Since grand juries have been such a hot topic of late, I considered researching and writing an article on the subject, but then I found a handbook published by the Hall County District Attorney’s Office on the topic. Click here to access a .pdf copy of the handbook.
You all know the old saying about not judging a person until you have walked in their shoes.
This weekend a horrible tragedy played out in Cleveland, OH. The common thread among the media reports are that two officers from the Cleveland Police Department responded to a call of a young male waiving around a gun. As the officers approach, one tells the young male to raise his hands. Instead, the young male draws the pistol from his waistband at which time the officer fires. The boy was killed.
The gun turned out to be an air-soft (fires plastic BBs) replica of a model 1911 pistol.
Some reports claim that callers mentioned the possibility of the gun being fake, but it is not clear whether this is accurate or if that information was relayed to the responding officers. In the end, if this is indeed the case, it will certainly add more fuel to the angst fire, but it really doesn’t change the situation to any large degree as this information may certainly be taken into account by responding officers as it couldn’t be accepted as 100% reliable either.
Now for the walking in their shoes part…
I was working midnight shift on patrol. Other units responded to a reported shooting, and they put out a look out for a very distinctive vehicle that passed by at the exact time of the shooting. A short time later, I was dispatched to a fight in progress call. As I arrived on scene, I see the vehicle described as being at the scene of the earlier reported shooting. It was in fact the very same vehicle. The vehicle was being chased by several people on foot who were running after it. I told the people chasing the car to stay back; I caught up to the vehicle; and I initiated a stop on the car keeping in mind that it was very likely connected to the reported shooting.
As the vehicle stopped, the passenger immediately jumped out of the vehicle and turned toward me. Light from a streetlight glinted off of what appeared to be a silver, metal object in his hand. I drew my old S&W 4006 out of a Safariland 070 duty holster, and as I type this, I can clearly see the image of my Novak front sight superimposed over the center of his chest.
The object in his hand was a cell phone.
Had he made any move that looked threatening after I saw the light glinting from the object, I would have fired. I have no doubt of this. It all happened in split seconds, but the event plays over and over again in slow motion in my mind whenever I think of it.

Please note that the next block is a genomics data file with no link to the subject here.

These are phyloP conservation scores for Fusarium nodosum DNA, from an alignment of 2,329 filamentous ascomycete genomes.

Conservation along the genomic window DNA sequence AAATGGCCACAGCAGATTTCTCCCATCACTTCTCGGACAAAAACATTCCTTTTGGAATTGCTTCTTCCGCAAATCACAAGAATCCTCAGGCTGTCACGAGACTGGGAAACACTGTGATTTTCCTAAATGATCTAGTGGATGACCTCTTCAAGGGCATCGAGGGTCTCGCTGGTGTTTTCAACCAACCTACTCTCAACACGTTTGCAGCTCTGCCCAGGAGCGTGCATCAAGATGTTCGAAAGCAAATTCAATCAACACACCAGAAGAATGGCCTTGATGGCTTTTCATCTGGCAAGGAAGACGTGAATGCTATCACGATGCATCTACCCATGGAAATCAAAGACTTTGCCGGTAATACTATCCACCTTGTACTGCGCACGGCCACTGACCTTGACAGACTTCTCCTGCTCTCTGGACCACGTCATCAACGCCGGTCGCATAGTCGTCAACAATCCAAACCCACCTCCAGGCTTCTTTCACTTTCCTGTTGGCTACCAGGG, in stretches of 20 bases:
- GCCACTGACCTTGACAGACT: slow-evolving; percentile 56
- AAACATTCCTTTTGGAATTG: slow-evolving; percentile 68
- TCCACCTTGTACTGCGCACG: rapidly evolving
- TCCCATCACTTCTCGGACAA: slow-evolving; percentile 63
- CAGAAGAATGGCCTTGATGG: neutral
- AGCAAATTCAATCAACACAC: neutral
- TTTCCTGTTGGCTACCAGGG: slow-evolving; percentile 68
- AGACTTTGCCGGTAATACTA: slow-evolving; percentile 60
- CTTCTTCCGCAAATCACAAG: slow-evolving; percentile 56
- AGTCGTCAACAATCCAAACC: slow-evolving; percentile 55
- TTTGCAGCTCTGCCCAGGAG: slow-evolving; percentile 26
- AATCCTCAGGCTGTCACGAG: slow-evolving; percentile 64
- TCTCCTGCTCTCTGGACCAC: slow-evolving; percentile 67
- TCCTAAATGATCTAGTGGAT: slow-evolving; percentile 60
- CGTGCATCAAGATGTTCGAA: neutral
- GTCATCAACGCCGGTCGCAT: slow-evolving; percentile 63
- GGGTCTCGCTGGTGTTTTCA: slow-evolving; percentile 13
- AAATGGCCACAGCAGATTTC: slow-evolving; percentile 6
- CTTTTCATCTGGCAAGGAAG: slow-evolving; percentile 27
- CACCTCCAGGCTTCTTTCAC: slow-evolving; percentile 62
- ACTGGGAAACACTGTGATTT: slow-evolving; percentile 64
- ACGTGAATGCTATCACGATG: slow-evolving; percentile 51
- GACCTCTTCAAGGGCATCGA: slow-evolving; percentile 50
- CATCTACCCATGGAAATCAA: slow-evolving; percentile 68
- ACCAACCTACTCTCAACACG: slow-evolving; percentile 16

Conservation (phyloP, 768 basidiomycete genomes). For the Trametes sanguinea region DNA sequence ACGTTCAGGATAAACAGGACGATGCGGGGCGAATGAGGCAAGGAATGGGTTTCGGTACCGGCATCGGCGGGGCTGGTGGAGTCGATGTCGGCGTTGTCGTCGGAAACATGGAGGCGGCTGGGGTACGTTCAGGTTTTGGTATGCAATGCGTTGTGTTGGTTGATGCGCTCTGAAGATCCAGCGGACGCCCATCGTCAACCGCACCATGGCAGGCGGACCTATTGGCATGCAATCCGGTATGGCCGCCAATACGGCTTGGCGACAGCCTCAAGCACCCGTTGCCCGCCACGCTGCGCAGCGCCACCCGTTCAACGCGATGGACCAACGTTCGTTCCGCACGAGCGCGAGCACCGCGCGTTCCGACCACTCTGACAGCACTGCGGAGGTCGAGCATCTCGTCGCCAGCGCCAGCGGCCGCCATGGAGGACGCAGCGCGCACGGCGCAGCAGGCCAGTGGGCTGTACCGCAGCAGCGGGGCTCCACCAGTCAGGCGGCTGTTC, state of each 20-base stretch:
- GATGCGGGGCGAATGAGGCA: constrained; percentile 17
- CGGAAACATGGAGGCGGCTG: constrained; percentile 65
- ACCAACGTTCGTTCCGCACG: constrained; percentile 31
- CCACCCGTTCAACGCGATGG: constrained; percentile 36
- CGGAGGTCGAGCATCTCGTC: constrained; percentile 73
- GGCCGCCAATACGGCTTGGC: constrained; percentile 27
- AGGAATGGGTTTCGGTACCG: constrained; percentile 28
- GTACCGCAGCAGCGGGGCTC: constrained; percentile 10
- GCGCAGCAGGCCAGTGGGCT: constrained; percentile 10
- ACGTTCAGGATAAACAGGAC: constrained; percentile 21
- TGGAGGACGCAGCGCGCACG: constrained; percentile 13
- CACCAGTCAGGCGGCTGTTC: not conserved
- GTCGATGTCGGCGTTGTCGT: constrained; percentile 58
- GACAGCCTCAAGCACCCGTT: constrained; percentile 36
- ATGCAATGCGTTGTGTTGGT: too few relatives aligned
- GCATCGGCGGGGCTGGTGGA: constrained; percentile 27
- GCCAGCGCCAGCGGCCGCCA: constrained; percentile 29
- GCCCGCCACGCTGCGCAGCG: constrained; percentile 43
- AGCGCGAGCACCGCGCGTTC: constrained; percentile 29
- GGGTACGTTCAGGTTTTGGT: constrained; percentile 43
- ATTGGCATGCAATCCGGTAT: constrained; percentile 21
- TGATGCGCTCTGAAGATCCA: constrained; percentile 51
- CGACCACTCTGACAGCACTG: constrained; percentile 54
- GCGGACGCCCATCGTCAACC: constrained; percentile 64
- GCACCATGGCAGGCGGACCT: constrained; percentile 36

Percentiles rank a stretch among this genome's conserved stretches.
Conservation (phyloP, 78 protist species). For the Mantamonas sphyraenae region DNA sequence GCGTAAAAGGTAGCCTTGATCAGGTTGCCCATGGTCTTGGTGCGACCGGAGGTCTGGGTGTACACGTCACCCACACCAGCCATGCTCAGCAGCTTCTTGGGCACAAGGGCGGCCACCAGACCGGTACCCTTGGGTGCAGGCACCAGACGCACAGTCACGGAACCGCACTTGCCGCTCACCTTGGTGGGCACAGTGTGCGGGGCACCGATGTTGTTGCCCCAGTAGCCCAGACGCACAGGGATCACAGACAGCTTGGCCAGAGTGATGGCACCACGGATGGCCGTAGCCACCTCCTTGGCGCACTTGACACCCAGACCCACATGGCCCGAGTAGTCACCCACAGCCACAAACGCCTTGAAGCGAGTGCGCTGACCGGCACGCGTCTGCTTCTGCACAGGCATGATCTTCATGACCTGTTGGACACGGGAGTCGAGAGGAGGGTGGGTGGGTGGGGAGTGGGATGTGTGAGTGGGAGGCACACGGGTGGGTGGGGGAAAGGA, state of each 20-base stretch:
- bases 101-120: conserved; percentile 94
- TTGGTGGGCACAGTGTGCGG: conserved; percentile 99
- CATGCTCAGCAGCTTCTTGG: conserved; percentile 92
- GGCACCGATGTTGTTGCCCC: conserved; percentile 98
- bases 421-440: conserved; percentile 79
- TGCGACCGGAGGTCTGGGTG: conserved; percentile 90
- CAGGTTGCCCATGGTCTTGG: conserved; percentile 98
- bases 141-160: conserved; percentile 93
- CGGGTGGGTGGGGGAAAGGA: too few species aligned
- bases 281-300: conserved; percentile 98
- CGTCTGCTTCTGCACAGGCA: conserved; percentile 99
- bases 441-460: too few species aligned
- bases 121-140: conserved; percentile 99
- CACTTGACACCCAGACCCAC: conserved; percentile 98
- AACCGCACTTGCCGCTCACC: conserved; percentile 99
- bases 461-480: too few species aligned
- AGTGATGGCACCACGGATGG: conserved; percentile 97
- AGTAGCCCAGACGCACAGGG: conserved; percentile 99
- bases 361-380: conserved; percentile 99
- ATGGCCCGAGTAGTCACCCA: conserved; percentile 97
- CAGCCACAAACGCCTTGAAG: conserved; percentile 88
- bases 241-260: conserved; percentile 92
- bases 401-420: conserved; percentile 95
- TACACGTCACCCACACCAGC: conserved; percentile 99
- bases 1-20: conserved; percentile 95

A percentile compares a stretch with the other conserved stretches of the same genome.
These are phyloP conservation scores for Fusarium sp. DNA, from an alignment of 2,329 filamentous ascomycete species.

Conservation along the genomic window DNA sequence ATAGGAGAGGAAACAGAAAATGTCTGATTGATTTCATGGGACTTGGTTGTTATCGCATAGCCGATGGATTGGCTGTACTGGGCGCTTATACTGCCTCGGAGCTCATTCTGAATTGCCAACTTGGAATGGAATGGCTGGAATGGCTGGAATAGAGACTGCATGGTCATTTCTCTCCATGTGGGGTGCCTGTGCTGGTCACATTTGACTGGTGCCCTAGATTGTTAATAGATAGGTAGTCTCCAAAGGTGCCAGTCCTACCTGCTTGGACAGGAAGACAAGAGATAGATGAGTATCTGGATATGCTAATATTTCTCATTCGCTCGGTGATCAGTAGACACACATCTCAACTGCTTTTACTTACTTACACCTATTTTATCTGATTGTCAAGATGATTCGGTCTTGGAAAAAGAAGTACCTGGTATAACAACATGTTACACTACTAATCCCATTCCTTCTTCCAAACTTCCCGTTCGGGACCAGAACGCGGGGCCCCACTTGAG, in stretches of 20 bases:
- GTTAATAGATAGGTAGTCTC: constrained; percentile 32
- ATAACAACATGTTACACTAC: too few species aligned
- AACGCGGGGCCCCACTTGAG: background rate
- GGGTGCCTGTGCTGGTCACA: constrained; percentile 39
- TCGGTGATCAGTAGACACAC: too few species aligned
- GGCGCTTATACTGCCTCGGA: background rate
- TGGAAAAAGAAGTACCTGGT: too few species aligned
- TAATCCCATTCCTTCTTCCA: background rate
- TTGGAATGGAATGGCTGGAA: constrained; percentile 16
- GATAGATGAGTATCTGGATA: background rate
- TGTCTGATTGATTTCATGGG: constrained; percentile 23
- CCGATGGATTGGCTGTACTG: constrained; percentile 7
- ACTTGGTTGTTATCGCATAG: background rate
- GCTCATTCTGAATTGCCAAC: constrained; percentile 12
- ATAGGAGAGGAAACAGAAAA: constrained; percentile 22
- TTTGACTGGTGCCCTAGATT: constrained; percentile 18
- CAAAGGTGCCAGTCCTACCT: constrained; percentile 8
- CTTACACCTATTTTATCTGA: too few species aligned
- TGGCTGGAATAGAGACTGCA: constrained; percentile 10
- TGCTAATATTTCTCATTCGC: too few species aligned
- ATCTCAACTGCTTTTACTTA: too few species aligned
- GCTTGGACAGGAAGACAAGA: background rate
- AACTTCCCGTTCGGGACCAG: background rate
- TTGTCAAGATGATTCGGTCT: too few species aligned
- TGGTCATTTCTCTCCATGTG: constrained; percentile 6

In another instance, I almost shot a college student who swept back his jacket to show me that the gun that he was carrying was a toy gun. He saw me, freaked, and turned towards me sweeping back his jacket. In his mind, he needed to show the cop that he didn’t have a real gun. All I saw was a guy spin toward me while sweeping his jacket out of the way and reaching for what appeared to be a pistol in a holster on his belt.
The only reason I didn’t fire was that I saw and recognized the power chord coming out of the butt of the pistol.
Yup. He was carrying the pistol from his video gaming console.
The individuals in the car in the first incident had by pure coincidence driven by the scene of the reported shooting as it occurred. They made the mistake of pulling into a fraternity parking lot to park their car. The members of the fraternity took exception to this and the result was a fight. The two guys jump back into the car (after one of them unleashes a can of pepper spray) and leave the parking lot with the fraternity members chasing them only for me to arrive at the same time. In the second incident, the individual was a college student on the way to a costume party at a bar. We happened to wind up in the same parking lot at the same time, and he freaked thinking the cop saw that he had a “gun”.
Both of these incidents could have easily resulted in “Cop Shoots Teenage Holding a Cell Phone” or “Cop Shoots College Student Armed with Video Game Pistol” headlines.
The decisions in those incidents were made in less than a second each. It turned out that I was right both times. The irony is that I could have been wrong and still been right. I also could have been wrong and ended up dead. That is the pure truth of the matter. Life and death decisions made instantaneously, in real time, and without the benefit of slow motion replay to see if the ref blew the call.
I wrote a breathtakingly brilliant paper on this topic in graduate school for an administrative law class. Okay, I wrote a paper on this topic…
I wish that I could find that paper as I would just upload it here, but that was prior to my walking towards the Mac light, and at least three Windows based laptops have met the blue screen of death since that class. Plus, I don’t have a current device that will read the 3.5” storage disks even if I could find the one containing said paper. So, this will be much shorter than the 15 or so pages I wrote back then, and it certainly isn’t going to be anywhere near as scholarly.
Disclaimer: Some legal scholar is likely to read this and argue that it is the Fourteenth Amendment that bestows the rights I am going to discuss below. They can get their own blog. I prefer to use the text from the Fifth Amendment as it is more commonly known, and it gives me another opportunity to point out that the Miranda Warning is a complete fabrication of the court. Folks tend to forget that there are other parts of the Fifth Amendment, and yes, I know that Miranda includes portions of other amendments. I understand the 14th Amendment and the theory of incorporation on the states.
And with that: